Review: Neil Diamond, reinvented and re-energized
By SEAN DALY
Published December 11, 2005
On the new 12 Songs, the most ballyhooed Neil Diamond album in decades, the balladeer’s love life is still stranded on the rocks, but the grandiose sonic cheese he so often likes to slather has been replaced by a stark, stripped bleakness and the pure power of That Voice. There are moments of such unfettered vulnerability here – especially the hymnal grace of opener Oh Mary – it’s almost too painfully pretty at times.
Talk about a solitary man: With the exception of a few notable session players – including Heartbreakers Mike Campbell and Benmont Tench, organist Billy Preston and Beach Boy Brian Wilson adding “ooh” on a bonus cut – the somber, emotionally rich 12 Songs is essentially the sound of one man, his guitar and a whole lotta heartbreak. Sing along if you dare.
You can thank producer-svengali Rick Rubin for sparking Diamond’s long-dormant songwriting skills. As well as producing such varied acts as rap progenitors Run-DMC and the art-rocking Red Hot Chili Peppers, Rubin is the visionary responsible for Johnny Cash’s late-career renaissance on those chilling American Recordings. Rubin is a dude who demands authenticity, not gimmicks, and he sure gets his way on 12 Songs, which has to rank right up there with Hot August Night on Diamond’s list of recorded achievements.
“If you’re asking for my time, isn’t much left to give you,” Diamond, 64, sings on Hell Yeah, a revealing bit of autobiography in which the singer admits that his fears of death have been somewhat soothed by knowing that he did the best he could. Diamond is the King of Crescendoes, of course, and seeing as how he wrote the words and the music for the entire album, Hell Yeah and several other cuts slow-build to relatively rousing finishes. Not like such old hits as America or I Am . . . I Said, mind you, but trust me: There’s no mistaking whose album this is.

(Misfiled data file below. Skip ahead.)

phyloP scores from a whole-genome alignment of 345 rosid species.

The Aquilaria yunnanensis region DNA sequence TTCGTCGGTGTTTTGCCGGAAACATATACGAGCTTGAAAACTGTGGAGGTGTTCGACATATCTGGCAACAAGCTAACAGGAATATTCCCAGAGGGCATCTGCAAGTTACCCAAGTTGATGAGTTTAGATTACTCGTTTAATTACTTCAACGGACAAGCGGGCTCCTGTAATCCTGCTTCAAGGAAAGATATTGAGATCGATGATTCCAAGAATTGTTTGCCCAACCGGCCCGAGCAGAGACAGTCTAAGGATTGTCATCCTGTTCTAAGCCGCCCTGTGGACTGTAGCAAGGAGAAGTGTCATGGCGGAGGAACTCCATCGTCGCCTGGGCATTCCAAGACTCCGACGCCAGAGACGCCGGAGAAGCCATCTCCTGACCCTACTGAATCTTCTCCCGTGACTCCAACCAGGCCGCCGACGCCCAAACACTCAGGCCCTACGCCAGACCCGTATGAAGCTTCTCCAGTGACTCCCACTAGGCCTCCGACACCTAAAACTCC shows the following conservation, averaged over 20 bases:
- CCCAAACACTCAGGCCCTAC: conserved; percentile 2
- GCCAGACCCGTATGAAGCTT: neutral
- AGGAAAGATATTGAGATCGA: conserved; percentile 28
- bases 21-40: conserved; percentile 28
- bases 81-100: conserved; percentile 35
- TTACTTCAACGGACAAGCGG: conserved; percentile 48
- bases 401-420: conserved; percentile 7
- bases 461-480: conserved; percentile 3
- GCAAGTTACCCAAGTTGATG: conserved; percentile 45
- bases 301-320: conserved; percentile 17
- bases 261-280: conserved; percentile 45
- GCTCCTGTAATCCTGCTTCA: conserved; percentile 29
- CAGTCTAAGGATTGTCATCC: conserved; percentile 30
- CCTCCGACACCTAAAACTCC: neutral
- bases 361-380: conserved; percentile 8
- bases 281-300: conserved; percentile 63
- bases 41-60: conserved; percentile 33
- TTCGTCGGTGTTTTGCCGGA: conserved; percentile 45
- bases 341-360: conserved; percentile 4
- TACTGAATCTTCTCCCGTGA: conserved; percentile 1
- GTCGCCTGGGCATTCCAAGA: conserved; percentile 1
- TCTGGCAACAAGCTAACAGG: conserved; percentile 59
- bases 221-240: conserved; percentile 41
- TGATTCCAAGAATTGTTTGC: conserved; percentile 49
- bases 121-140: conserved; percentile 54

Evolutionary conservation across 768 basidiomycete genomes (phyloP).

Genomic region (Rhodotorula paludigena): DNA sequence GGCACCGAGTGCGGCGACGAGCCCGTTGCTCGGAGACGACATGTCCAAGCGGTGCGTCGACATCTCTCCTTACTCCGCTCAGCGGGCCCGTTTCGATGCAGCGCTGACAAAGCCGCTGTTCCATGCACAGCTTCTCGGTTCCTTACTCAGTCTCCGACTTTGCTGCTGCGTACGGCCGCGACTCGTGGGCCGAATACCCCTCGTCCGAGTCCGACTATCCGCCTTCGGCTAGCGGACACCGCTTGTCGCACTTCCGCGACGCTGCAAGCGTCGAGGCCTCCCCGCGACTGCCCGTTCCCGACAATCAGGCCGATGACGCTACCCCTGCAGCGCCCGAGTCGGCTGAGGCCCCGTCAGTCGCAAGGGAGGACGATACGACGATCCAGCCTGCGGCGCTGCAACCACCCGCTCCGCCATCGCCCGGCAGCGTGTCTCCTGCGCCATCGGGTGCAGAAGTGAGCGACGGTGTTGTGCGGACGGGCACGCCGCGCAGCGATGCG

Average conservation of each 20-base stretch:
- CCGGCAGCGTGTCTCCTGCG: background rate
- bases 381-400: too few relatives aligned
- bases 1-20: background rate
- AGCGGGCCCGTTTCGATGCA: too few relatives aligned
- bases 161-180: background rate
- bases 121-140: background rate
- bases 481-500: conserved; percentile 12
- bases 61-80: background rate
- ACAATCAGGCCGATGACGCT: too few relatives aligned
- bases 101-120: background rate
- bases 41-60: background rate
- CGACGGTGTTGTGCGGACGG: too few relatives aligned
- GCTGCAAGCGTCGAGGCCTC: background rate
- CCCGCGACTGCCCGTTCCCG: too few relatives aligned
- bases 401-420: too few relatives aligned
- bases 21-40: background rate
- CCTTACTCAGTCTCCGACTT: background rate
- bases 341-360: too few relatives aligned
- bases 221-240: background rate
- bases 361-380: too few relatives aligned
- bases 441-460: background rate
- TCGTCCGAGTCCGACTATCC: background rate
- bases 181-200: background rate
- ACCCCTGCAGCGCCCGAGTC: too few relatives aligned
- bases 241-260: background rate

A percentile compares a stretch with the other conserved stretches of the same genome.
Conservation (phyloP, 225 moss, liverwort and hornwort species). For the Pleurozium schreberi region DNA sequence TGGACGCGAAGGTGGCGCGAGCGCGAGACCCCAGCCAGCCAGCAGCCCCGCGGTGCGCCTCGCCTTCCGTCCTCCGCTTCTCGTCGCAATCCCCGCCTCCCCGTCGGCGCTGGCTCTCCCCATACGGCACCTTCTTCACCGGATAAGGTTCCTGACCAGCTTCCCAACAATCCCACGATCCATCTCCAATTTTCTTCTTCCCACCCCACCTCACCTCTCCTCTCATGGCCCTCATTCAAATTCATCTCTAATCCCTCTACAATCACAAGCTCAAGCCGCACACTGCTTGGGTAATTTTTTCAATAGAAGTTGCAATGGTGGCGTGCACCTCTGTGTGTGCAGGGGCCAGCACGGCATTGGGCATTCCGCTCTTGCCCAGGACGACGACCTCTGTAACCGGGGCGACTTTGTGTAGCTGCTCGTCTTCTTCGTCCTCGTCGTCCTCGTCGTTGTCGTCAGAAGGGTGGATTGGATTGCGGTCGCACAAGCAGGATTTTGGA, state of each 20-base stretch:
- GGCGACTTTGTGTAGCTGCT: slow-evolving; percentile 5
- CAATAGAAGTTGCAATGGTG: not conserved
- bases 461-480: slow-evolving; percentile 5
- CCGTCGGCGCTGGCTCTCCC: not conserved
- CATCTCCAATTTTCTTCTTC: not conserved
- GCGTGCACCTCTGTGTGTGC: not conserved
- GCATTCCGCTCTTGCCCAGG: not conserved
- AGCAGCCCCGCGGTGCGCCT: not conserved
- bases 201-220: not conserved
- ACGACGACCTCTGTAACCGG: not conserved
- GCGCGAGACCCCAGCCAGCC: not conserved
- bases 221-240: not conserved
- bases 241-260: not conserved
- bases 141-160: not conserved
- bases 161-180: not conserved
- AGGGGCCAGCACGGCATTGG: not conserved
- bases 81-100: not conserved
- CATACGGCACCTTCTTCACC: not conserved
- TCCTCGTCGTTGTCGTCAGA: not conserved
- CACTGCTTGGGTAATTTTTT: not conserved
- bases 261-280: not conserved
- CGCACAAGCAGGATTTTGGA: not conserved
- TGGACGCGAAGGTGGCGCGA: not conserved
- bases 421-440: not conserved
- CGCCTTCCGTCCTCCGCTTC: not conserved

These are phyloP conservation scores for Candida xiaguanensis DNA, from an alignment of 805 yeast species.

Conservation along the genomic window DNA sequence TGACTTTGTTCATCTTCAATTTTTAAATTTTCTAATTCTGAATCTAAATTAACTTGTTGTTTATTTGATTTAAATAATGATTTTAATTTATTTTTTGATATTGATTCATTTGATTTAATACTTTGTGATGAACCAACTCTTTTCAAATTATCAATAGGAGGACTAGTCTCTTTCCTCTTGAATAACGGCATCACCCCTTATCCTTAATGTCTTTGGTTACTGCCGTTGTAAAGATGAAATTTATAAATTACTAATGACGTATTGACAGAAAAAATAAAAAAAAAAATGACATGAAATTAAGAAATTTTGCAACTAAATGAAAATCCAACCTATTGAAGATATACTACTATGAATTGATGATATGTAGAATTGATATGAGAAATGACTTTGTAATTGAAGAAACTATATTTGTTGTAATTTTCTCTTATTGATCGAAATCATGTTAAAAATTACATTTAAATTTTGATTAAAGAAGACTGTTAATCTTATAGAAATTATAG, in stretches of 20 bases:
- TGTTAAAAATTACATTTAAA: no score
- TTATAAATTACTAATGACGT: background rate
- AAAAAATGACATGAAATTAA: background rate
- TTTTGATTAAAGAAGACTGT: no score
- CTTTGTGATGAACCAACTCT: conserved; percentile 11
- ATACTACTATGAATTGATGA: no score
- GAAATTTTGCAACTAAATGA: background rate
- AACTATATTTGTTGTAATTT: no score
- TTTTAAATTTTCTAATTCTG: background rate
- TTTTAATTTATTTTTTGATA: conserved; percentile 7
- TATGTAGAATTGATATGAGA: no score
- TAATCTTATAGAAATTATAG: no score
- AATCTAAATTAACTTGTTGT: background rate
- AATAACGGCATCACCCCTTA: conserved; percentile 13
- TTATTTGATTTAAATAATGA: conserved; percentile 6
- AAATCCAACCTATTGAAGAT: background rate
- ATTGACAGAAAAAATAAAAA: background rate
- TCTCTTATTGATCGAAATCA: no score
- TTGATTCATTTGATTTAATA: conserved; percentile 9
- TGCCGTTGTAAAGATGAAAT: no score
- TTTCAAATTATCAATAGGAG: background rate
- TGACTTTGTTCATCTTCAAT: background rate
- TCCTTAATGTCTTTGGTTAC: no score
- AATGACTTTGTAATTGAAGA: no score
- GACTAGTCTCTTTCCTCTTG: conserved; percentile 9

A few tracks pick up the beat a bit, including the SoCal soft-rock of Delirious Love and the smoky, sorta-blues of I’m on to You. But keeping things light and rocking is not what Diamond or Rubin are interested in here. It’s the sad stuff that slays you, and Diamond’s voice – mildly croaky at times but still a powerhouse – is up to the task.
The album’s two best songs are its most emotionally walloping. On the vaguely pleading Captain of a Shipwreck, with its scratchy guitar plucks and soft keyboard wanderings, the singer tells a paramour that no matter how bad things get – or how lousy she might treat him – he’s not leaving: “If you’re captain of a shipwreck, I’ll be first mate to your shame.”
And then there’s the downright spectacular Evermore, in which Diamond hints that the lovers in Captain of a Shipwreck didn’t survive the storm after all: “Promises got left behind, and reason fell between the lines,” he sings in a wavering basso profundo. Evermore, which has become a hot Internet download, is the rare spot where Rubin allows bombast, including swelling Hammond organ and a glorious string section. It’s a doozy for sure, especially when the song quiets for that dagger of an ending, when Diamond hushes those seven devastating words:
“Love you still. Guess I will. Evermore.”
Sean Daly can be reached at email@example.com or 727 893-8467. His blog is at www.sptimes.com/blogs/popmusic
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Neil Diamond, 12 Songs (Columbia) Grade: A